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Fabric Graphics, March April 2010, Digital Edition

Fabric Graphics, March April 2010, Digital Edition

Dyes are soluble and

Dyes are soluble and have an affinity to the substrate they are applied to. Pigments on the other hand are nonsoluble and have no affinity to the material they are applied to. A third category has some characteristics of each of the primary two and is called dispersed dyes. Keep in mind that in specific cases, pigments can become dyes and vice versa. What really matters to us as inkjet printers is that different fibers require the use of different types of colorants in order to deliver rich colors that last. For this purpose, five types of inks are generally used in inkjet printers to print on fabric, and all use either pigments, dyes or dispersed dyes as colorants. Standard dyes have an affinity with the substrate they are used on. This means that they are able to be easily absorbed by the compatible fiber. The simplest form of dyeing involves dissolving the dye in water and immersing the fibers in the solution. Fiber porosity is important in the dyeing process, as dye molecules need pores that are large enough to accommodate them. Dye retention is also dependent on certain chemical attractions that facilitate the penetration and make it permanent. Different types of fibers have different porosities, and their molecules can be either positively or negatively charged. A variety of dyes and treatments have therefore been developed to optimize penetration and dye retention based on the specific properties of each fiber. Using the right combination of dyes and ancillary treatments for each fiber will result in better color reproduction and better color fastness properties. Fibers that are printed with dyes include protein-based fibers, such as silk, and cellulose-based fibers, such as cotton and polyamides (nylon). However, not all of them are printed with the same type of dyes or are processed under the same conditions. The two most common types of dyes used for inkjet textile printing are acid and reactive dyes. Acid dyes Acid dyes are best used to print on protein-based fibers, such as wool, angora, cashmere and silk. Polyamides, such as nylon, can also be printed using this type of dye. Acid dyes are not indicated for the printing of cellulose-based materials, such as cotton and rayon, nor are they effective on other synthetic fibers, such as polyester. This type of dye is thought to fix to fibers by hydrogen bonding and ionic bonding. Compatible fibers contain many cationic sites (groups of ions with a positive charge) that are naturally attracted to the anionic (negatively charged) acid dye molecule. Think of the dyes and the fibers as being magnets with opposing charges that naturally attract each other. In simple, practical terms, the acid-dye-based ink is printed directly to the textile, then heat is applied, generally through a steamer, in order to “supercharge the magnets” and form a strong bond between the two. At the end of the steaming process, excess dyes that have not been absorbed by the textile need to be removed by washing the fabric. 2 8 Fabric Graphics Mar|Apr 2010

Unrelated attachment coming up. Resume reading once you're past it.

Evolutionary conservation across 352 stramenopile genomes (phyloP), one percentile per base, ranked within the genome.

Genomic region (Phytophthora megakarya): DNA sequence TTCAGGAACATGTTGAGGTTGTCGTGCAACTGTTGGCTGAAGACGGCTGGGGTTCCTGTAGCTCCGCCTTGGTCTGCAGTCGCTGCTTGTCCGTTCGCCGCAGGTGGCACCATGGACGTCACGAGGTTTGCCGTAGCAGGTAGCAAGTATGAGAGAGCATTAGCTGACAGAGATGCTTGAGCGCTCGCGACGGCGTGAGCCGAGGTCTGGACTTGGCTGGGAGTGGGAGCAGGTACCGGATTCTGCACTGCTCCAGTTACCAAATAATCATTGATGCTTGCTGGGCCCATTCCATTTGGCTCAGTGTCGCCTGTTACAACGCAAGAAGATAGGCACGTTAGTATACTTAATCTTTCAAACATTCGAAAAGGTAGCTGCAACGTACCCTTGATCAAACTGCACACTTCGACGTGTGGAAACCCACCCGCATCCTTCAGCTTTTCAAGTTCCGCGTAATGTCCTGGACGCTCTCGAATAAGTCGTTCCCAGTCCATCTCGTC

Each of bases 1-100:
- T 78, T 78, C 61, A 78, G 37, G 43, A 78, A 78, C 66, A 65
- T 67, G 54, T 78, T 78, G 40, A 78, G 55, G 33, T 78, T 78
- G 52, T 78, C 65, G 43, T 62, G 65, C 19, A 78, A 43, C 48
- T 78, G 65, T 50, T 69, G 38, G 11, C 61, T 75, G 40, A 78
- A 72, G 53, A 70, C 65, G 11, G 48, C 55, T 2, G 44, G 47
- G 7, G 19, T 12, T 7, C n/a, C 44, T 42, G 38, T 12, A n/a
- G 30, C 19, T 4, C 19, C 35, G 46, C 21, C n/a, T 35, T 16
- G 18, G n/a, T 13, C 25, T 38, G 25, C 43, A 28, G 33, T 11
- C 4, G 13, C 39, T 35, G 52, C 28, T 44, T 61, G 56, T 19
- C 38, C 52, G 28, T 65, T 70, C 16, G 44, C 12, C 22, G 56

Fiber reactive dyes Fiber reactive dyes are mainly used to print cellulose (plant-based) fibers, such as cotton and rayon. They are also used to dye nylon, although the fixation process is slightly different. Reactive dyes have the ability to bond to the compatible fiber through a chemical reaction that requires a mildly alkaline environment. In chemical terms: the dye and the fiber form a covalent bond. The main advantage of this type of colorant over standard or acid dyes is that it is wash fast and durable when used on cotton, and it produces vibrant colors. The first reactive dyes where introduced commercially in 1956. Reactive-dye printing is possibly the most complicated of the available inkjet textile printing processes as the multiple factors and variables that influence the outcome and the chemical reactions between the dyes and the textile have to be controlled precisely in order to obtain a durable, vibrant print. If you just apply a reactive dye to cotton, nothing will happen and the dye will wash off as easily as it went on. The key in reactive dyeing is in initiating a chemical reaction that will cause the dye molecule to lose the chlorine atom and the fiber to lose the hydrogen atom in order to allow the two molecules to “stick” to each other. This chemical reaction is initiated by creating an alkaline environment (the opposite of an acid environment) with the introduction of a base, such as sodium carbonate (a stronger version of baking soda). The base can be introduced after the printing process, however, in inkjet printing, it is usually applied to the fabric as a coating (*) before printing. Heat is then applied to the printed textile in order to facilitate the chemical reaction. Excess dyes that did not bond are removed from the fabric through a washing process. Prepare for printing *For optimal results and image quality, textiles should be properly prepared for printing. Proper textile preparation should include the removal of loose fibers that can get stuck in the nozzles of the print heads and coating of the material. Coating the textile for inkjet printing keeps the ink droplets that are deposited by the printer in place to prevent the ink from wicking. The coating facilitates or prevents the penetration of the inks in the deep layers of the fabric. Just think of the difference between a photo printed on photo paper and one printed on copy paper. Photo paper is coated for inkjet printing and designed to keep the ink droplet in place on the surface with minimal dot gain (expansion of the dot), while on regular paper the ink tends to get absorbed by the paper and expand. It is important not to confuse the coating used to prepare a textile for inkjet printing with the coatings used for reactive dyeing. The two can be combined, but serve different purposes. www.fabricgraphicsmag.com 29